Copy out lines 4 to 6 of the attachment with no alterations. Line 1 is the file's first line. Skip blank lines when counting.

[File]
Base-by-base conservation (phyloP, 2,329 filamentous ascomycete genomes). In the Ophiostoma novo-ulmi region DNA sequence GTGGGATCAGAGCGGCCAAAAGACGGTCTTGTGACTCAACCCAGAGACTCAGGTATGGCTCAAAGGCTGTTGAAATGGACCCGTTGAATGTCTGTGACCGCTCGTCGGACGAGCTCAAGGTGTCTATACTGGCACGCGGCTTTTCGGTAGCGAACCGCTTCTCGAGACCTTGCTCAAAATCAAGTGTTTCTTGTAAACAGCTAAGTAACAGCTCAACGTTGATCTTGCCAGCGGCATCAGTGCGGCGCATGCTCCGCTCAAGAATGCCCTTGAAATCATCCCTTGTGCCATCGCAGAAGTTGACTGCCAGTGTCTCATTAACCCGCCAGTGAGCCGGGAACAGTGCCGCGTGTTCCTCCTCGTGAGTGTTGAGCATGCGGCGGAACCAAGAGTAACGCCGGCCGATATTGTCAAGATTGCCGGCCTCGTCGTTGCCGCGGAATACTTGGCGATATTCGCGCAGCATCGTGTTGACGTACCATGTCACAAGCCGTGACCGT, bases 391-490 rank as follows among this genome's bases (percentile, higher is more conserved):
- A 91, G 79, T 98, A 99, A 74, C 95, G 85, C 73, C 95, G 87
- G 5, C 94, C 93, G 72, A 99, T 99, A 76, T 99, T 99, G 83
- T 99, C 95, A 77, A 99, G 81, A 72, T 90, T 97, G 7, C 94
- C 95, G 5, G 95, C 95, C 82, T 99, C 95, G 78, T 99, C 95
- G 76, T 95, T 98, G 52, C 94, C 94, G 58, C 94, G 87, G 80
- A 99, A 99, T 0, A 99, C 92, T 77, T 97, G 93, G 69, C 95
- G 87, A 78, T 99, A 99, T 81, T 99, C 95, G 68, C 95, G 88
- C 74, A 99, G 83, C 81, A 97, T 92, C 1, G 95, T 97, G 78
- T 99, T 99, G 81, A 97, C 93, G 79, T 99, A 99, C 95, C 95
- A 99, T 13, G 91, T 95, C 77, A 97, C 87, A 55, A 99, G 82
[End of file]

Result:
- T 99, C 95, A 77, A 99, G 81, A 72, T 90, T 97, G 7, C 94
- C 95, G 5, G 95, C 95, C 82, T 99, C 95, G 78, T 99, C 95
- G 76, T 95, T 98, G 52, C 94, C 94, G 58, C 94, G 87, G 80